Effective Java / Joshua Bloch, Addison-Wesley, 2008
“I sure wish I had this book ten years ago. Some might think that I don’t need any Java books, but I need this one.” — James Gosling, inventor of Java.
“This is a truly excellent book done by the guy who designed several of the better recent Java platform API’s (including the Collections API).” — James Clark, of XML fame.
Advanced programming in the Unix environment / W. Richard Stevens, Stephen A. Rago, Addison-Wesley, 2005
If you are doing systems programming in C on Unix, this book is indispensable. It is slightly dated, and does not cover the latest improvements in Linux.
Holub on patterns : learning design patterns by looking at code / Allen Holub. Apress, 2004
An opinionated look at design patterns. If you are using a language not known for rapid development then you want to choose the right patterns in advance so you won’t be refactoring too much. This book discusses which patterns are most useful, with examples in Java. Not recently written, but worth reading.
Programming interviews exposed : secrets to landing your next job / John Mongan, Noah Suojanen, Eric Giguère. Wiley Pub., 2007
If you work in technology, whether programming or similar, you probably need to look for new work now and then. This book is the best I have seen for advice on how to interview, negotiate pay, and prepare your resume. Useful to hiring managers too.
There is another way to approach this book. More than half of the book is programming algorithms that you would learn in undergrad CS, and you can read it to refresh your knowledge.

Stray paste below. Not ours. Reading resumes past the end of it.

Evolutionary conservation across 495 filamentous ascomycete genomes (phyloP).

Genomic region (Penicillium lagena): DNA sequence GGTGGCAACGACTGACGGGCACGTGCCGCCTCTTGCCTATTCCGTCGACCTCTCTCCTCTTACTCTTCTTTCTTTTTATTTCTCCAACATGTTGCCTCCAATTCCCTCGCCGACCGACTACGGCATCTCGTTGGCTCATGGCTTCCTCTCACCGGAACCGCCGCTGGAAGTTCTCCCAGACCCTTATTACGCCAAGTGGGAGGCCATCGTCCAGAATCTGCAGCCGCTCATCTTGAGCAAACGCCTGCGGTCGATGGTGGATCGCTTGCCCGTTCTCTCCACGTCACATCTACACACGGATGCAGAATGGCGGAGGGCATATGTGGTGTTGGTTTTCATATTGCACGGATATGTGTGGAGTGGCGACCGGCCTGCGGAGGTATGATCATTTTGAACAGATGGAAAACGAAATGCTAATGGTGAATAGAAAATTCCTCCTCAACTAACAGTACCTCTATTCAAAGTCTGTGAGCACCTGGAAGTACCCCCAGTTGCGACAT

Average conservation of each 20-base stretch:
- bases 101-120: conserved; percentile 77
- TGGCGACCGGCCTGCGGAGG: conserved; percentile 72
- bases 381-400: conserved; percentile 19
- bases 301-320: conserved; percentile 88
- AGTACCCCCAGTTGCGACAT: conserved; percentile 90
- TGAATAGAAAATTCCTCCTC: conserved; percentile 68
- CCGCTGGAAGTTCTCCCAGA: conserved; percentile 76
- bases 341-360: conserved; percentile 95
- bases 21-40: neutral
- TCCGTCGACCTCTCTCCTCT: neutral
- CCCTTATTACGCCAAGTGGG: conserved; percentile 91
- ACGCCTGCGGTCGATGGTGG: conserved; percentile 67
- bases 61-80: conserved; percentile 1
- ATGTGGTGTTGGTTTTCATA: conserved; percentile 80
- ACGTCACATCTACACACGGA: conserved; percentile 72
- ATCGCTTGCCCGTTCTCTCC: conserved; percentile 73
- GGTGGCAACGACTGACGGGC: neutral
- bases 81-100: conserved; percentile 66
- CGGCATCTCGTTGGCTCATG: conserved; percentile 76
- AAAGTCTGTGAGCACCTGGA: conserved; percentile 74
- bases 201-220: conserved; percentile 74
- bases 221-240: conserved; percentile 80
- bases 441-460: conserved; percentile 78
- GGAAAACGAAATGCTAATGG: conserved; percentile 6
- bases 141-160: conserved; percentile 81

Linux firewalls : attack detection and response with iptables, psad, and fwsnort / by Michael Rash, No Starch Press, 2007
Here is a good introduction to iptables and related tools, with script examples. Make good use of this book, and there is a good chance you and your company will never get hacked.
The new school of information security / Adam Shostack, Addison-Wesley, 2008, hard cover
The economics of security. This is not a large book, but it is very readable and full of insight, suggesting a new approach to security. One of the best books I have read this year.
Linux debugging and performance tuning : tips and techniques / Steve Best, Prentice Hall, 2006
This book is for programmers developing Linux applications, particularly if you have multiple processes or threads. It has been useful in my current work. In the open source world there is a profusion of tools available, to the point that it is hard to know which ones to use. This book reduces your search to the top runners.
Designing Web navigation / James Kalbach. O’Reilly, 2007.
A book about design for web sites. Finishing with a section on navigation for web applications. Years ago, before the web, we would have called this GUI design. We have come a long way!
Programming collective intelligence : building smart Web 2.0 applications / Toby Segaran, O’Reilly, c2007.
Most programmers will find this book fascinating. What algorithm does Amazon use to predict what books are likely to interest you? Netflix with DVD’s? Google with search results? Example algorithms are in Python. With a foreword from Tim O’Reilly and a recommendation from Dan Russell, Google’s ‘Uber Tech Lead’.
Thinking inside the box : the 12 timeless rules for managing a successful business / Kirk Cheyfitz. Free Press, 2003
This timeless book should be read by everyone wanting to run a business profitably. Or choose a business to invest in, or work for. It is quite readable, and the 12 chapters are independent so you can put it down at the end of a chapter without losing context.